Posts tagged drugs
Posts tagged drugs
Beth Quimby reporting for Maine’s Portland Press Herald on the new world that we live in:
About 25 people showed up at Longfellow Square on Saturday to protest working conditions at Wellness Connection of Maine, the state’s largest medical marijuana dispensary group.
The protesters said the organization is ignoring their concerns about working conditions and their efforts to unionize.
Yep, you read that right. Marijuana dispensaries are established enough that we’re having labor disputes at them, which I believe is the internationally-recognized standard for an industry having made it in this world.
Josh Dixon of Cultso has collected a bunch of pieces of art by Bryan Lewis Saunders. One of Saunders’s projects is taking a drug and drawing a self-portrait under its effects. He has taken some really nasty drugs and been hospitalized as a direct result of this project.
The picture accompanying this post was drawn while he was under the influence of cocaine. Click it to view the rest.
ESPN.com and the AP:
San Francisco Giants star outfielder Melky Cabrera mounted a campaign to avoid his 50-game suspension that included a fake website featuring a fictitious product in an effort that was quickly uncovered by MLB investigators, the New York Daily News has reported.
“There was a product they said caused this positive,” the source told the Daily News. “Baseball figured out the ruse pretty quickly.”
Why would you try this? Why would you even think this would work?
Crazy story from the Associated Press:
Carlos Sagastume, 40, earned more than $9 million over 15 years by risking his life to convince drug dealers and a weapons merchant that he was a criminal.
Collecting evidence against Viktor Bout was another major achievement in a remarkable career for Mr Sagastume.
He posed as a member of the Revolutionary Armed Forces of Colombia, also known as FARC, to coax Bout to travel from Russia to Thailand in 2008 to arrange to send weapons to Colombian rebels to fight Americans.
Guatemalan-born Mr Sagastume began transporting drugs after he finished a five-year stint in Guatemala’s Army, where he specialised in gathering intelligence.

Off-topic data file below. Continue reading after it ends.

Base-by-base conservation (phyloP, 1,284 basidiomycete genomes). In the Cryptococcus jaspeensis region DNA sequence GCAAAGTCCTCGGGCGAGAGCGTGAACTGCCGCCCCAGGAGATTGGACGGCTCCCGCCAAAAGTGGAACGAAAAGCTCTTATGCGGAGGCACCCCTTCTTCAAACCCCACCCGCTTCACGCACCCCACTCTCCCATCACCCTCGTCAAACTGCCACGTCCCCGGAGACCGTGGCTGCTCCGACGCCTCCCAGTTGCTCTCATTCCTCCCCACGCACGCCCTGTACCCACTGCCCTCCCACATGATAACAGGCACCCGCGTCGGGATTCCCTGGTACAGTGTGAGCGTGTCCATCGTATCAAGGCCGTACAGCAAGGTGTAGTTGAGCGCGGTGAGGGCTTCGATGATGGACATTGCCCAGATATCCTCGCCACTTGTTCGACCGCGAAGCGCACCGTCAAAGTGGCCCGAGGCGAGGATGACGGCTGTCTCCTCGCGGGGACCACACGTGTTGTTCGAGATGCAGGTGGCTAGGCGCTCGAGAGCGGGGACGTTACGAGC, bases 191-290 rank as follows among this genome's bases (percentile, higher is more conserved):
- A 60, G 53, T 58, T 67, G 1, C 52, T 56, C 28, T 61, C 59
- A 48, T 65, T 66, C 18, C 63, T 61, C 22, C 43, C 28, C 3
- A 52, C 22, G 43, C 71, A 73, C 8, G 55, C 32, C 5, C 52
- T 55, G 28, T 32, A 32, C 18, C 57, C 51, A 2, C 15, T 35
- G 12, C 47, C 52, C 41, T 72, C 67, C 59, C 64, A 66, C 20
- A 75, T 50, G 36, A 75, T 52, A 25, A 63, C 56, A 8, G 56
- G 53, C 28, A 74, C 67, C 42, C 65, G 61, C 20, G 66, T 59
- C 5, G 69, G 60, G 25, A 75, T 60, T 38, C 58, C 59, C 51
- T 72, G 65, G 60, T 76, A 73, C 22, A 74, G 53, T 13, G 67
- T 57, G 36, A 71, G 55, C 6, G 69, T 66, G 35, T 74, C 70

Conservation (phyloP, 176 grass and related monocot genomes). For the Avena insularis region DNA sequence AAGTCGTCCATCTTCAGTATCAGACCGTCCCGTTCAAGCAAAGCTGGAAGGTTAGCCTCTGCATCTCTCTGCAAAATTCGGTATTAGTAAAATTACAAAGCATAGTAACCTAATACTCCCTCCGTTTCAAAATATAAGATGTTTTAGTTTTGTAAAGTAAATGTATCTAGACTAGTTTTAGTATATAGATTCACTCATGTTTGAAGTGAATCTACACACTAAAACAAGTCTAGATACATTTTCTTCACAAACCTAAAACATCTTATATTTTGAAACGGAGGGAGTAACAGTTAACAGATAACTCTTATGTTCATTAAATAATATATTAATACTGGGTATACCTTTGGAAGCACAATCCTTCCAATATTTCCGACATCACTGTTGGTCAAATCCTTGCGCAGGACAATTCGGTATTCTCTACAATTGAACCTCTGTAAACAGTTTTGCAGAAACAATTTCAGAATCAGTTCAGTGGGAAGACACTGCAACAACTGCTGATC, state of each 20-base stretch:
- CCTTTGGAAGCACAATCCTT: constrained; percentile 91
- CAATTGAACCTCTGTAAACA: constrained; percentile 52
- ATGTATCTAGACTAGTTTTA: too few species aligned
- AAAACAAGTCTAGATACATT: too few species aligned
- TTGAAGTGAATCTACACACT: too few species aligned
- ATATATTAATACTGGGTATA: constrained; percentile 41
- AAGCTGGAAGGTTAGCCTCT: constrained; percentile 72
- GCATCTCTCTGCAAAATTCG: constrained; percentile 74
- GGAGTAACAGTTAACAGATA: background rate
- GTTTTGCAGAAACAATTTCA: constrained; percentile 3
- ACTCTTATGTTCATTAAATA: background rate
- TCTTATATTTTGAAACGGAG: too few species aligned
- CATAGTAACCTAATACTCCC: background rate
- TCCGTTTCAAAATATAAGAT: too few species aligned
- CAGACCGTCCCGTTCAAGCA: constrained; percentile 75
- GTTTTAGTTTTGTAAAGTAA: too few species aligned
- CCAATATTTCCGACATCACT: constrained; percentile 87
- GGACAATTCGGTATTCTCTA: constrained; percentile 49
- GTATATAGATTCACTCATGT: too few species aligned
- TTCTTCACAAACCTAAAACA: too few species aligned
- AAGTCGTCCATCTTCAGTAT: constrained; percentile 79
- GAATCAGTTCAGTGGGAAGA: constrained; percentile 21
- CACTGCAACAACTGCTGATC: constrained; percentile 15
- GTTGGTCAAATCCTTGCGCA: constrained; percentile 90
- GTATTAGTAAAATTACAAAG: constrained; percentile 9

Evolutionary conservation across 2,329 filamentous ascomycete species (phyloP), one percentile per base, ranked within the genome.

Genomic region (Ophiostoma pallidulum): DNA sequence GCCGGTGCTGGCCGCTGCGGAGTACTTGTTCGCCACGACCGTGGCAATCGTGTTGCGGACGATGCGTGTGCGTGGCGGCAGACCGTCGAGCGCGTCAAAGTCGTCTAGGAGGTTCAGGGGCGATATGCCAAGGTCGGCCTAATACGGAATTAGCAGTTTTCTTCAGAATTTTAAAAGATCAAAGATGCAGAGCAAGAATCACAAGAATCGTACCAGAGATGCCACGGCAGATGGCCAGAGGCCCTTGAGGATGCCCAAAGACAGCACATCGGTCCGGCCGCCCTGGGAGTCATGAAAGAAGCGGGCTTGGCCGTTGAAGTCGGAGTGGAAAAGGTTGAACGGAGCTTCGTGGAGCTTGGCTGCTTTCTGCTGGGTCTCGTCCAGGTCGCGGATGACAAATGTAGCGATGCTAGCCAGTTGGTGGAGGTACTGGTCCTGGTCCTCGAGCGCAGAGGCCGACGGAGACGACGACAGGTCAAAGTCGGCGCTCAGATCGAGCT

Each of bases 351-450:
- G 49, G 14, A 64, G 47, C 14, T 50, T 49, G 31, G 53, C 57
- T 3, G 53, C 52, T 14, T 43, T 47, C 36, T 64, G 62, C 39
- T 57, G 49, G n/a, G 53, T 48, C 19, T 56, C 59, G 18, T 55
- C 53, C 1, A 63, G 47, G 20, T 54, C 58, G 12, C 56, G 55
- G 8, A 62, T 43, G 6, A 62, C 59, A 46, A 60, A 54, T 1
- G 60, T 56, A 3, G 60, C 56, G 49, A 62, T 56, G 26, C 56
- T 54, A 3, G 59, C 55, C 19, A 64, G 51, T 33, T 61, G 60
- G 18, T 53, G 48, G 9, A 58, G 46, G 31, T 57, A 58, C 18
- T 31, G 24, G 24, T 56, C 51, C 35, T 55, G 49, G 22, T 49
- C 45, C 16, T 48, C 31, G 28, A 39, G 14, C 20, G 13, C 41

Speaking through an interpreter at Bout’s trial he said that after he was kidnapped by federal police in Mexico and a $60,000 ransom was paid to free him, he contacted the DEA in Guatemala, looking for a new line of work.
Fiction is great, but it doesn’t have anything on real life.
Fucked up news out of Mexico from E. Eduardo Castillo of the AP:
Masked gunmen blocked traffic on a busy avenue in a Gulf of Mexico coastal city Tuesday and dumped the bodies of 35 slaying victims as horrified motorists watched, authorities said.
Veracruz state Attorney General Reynaldo Escobar Perez said the bodies were left piled in two trucks and on the ground of an underpass near a shopping mall in the city of Boca del Rio.
Police had identified seven of the victims so far and all had criminal records for murder, drug dealing, kidnapping and extortion and were linked to organized crime, Escobar said. He didn’t say to what group the victims belonged to.
Don’t turn up the lights just yet. Let Bill Withers and his band finish ringing in the new year — nineteen seventy soul — with this live number, “Ain’t No Sunshine”. What an encore.
(How fantastic are the members of his band by the way? Just look at their clothes and the overall seating arrangement — it’s not possible to be more relaxed. Especially the drummer, the one and only James Gadson.)
Despite taking the Pirates to a national championship, Doc Ellis will always be remembered for pitching a no-hitter against the San Diego Padres on June 12, 1970. Why is this no-hitter different from all others? Well, it might be the only no-no pitched under the effects of a performance inhibiting drug.
Wonderfully quirky animation of the story of Dock Ellis’s no-hitter thrown while on LSD, using Ellis’s own radio narration and some Stax Records goodness as the audio.
And it doesn’t even include the best part of the story, as quoted on Wikipedia:
I started having a crazy idea in the fourth inning that Richard Nixon was the home plate umpire, and once I thought I was pitching a baseball to Jimi Hendrix, who to me was holding a guitar and swinging it over the plate.